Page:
A problem with employee motivation
I was asked to carry out some coaching in a public sector organisation. I was asked to work with Kofi, an amazing character who was bright, intelligent and likeable. The issue was that his boss, Graham, felt that he took too long to complete his tasks. When the tasks were completed they were often incomplete and incorrect, this would then mean that someone else who have to spend more time on the task in order to bring the output up to an appropriate level of quality. Graham asked me to work with Kofi on a performance coaching contract to improve the quality and timeliness of his outputs.
The real reason for demotivation
After two sessions with Kofi where we discussed the reasons for coaching and the goals of the programme it became apparent that Kofi was a experiencing a values conflict. Kofi had quite an entrepreneurial aspect to his personality that was not being lived out by working in a public sector organisation. Kofi found the organisation and its people to be highly bureaucratic and process driven. Kofi’s working behaviour favoured a role where he could be an abstract and global thinker rather than a being a deep and detailed one. This had the overall effect of reducing his energy available for the tasks to be completed. I asked Kofi if he would like to carry out a values elicitation exercise as I felt that Kofi was out of touch with what his values were. At the end of the second session we discussed the results which were quite a shock to him.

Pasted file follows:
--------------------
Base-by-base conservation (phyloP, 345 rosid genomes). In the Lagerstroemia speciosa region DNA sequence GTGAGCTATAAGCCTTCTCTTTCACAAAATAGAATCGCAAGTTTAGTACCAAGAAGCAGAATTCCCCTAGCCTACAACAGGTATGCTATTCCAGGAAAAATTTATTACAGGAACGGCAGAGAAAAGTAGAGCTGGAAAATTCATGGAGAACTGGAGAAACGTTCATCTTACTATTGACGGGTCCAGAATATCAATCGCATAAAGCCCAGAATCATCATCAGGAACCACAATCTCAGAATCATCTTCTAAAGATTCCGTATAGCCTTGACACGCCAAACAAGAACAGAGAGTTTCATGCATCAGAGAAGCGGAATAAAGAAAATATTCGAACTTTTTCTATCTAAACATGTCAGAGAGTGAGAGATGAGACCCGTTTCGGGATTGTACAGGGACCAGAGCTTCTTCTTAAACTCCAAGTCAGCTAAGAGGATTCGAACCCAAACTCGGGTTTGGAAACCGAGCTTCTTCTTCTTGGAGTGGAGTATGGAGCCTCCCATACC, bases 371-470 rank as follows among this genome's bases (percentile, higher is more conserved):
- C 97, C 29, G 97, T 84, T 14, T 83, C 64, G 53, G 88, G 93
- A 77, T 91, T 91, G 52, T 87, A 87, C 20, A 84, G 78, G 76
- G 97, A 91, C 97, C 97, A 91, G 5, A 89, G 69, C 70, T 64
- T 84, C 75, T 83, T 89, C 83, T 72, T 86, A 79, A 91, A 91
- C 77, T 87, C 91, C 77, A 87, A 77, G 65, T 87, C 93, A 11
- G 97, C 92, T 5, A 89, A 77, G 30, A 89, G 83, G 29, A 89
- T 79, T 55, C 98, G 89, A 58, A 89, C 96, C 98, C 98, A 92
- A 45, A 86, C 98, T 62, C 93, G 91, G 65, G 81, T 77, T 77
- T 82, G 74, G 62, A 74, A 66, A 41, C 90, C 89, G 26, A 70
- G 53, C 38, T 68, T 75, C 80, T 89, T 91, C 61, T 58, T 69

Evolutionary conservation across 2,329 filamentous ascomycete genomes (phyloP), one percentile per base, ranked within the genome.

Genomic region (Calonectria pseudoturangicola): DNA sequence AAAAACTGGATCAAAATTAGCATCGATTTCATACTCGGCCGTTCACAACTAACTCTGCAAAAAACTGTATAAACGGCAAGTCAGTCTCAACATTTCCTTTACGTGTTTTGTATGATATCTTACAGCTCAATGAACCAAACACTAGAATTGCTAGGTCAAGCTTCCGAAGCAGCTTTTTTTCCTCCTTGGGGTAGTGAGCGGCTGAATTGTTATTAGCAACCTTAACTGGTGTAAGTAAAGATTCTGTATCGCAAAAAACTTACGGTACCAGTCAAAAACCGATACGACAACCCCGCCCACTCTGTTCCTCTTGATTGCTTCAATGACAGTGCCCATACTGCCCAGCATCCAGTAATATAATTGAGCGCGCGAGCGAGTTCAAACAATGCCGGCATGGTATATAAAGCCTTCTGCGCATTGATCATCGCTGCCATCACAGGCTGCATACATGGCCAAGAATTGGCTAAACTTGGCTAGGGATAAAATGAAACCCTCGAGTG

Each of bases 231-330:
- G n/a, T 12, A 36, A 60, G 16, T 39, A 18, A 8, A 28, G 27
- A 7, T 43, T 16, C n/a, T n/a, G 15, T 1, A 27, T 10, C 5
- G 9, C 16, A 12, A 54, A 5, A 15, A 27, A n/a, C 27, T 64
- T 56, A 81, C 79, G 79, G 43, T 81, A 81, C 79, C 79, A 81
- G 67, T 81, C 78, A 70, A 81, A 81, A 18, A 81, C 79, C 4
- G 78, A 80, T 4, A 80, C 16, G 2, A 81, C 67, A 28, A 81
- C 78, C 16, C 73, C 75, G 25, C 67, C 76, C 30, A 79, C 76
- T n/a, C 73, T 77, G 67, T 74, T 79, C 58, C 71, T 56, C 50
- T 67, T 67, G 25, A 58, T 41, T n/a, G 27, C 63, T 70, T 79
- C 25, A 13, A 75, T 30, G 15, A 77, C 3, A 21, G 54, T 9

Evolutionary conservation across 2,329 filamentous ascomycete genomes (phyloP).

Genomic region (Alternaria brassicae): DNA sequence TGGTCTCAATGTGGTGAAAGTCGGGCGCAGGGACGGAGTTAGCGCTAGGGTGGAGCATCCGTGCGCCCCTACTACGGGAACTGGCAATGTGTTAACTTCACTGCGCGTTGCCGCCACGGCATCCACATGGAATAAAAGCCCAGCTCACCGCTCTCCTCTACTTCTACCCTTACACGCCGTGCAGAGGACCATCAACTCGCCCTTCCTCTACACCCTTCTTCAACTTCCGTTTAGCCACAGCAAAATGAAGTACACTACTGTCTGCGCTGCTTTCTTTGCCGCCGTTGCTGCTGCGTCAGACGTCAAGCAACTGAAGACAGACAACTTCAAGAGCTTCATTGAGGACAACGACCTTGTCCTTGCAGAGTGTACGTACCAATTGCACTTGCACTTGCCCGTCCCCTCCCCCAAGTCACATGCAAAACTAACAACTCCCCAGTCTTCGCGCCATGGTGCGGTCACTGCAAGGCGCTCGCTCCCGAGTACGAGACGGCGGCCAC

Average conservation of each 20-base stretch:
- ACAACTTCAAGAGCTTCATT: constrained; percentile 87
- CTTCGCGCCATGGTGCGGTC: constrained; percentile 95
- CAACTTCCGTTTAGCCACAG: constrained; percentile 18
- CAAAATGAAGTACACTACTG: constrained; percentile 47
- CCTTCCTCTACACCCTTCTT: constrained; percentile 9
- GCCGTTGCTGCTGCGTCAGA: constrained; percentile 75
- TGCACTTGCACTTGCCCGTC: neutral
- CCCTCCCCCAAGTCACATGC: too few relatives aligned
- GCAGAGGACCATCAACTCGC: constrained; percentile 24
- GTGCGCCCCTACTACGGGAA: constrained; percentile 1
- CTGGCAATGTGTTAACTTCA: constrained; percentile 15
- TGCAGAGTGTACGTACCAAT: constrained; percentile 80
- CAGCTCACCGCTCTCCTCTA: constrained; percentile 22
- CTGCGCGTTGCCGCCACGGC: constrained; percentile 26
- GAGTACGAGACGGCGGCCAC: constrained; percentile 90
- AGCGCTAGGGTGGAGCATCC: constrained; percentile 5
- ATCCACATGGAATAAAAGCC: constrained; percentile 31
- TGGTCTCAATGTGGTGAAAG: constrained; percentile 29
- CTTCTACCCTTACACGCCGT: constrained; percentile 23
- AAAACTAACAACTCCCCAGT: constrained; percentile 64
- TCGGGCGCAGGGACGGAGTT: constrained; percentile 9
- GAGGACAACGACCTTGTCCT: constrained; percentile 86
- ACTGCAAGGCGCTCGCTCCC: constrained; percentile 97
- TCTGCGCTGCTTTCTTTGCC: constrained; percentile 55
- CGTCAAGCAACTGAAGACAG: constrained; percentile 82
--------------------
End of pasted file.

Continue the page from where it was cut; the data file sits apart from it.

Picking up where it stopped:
A personal reflection
I could relate to Kofi and the values conflicts that he was experiencing. I had spent many years as a software engineer, thinking I had no choice other than the identical career path that was offered to me by many organisations. A career with hundreds, maybe thousands, of people responsible to me was not something I relished. As I began to discover more about myself I knew that I found more fulfillment working with people to help them achieve their goals. I often wonder how many people are in their jobs settling for an existence that deprives them of the beautiful feelings of fulfillment and satisfaction on the job. Taking a simple values exercise like the one provided here can help people to identify where there are values conflicts in their lives, hopefully they can go onto eliminate these conflicts and provide more energy and motivation for the things that are most important to them.